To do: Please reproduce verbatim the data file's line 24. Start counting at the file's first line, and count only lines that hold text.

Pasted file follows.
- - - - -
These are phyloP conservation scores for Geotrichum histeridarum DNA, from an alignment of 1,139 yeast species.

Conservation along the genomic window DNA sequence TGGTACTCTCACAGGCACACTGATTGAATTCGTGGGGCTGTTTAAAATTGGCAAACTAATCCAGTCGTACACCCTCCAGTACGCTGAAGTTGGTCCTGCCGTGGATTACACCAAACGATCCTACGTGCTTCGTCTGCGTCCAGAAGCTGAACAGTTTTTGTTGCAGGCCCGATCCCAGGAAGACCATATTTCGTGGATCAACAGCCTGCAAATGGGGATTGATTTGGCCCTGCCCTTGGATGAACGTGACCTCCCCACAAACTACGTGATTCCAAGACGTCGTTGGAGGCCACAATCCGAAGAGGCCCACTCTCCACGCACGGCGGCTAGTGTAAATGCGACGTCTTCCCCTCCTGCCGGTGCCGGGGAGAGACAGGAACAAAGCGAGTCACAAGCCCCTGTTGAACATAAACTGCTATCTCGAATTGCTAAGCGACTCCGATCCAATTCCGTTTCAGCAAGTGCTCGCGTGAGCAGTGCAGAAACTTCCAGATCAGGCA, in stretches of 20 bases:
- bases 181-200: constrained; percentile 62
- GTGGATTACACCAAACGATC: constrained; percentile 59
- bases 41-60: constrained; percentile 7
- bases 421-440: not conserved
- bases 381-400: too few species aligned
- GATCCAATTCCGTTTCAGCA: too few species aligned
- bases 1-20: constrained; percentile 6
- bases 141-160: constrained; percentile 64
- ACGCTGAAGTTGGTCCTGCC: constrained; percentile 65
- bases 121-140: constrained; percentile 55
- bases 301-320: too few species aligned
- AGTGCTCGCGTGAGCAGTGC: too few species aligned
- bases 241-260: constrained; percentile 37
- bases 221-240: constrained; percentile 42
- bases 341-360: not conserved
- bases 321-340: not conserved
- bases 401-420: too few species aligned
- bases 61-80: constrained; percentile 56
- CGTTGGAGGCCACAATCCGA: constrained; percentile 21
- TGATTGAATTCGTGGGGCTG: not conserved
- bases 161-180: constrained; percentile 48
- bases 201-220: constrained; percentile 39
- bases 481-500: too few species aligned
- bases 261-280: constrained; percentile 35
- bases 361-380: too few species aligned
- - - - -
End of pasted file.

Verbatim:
- bases 201-220: constrained; percentile 39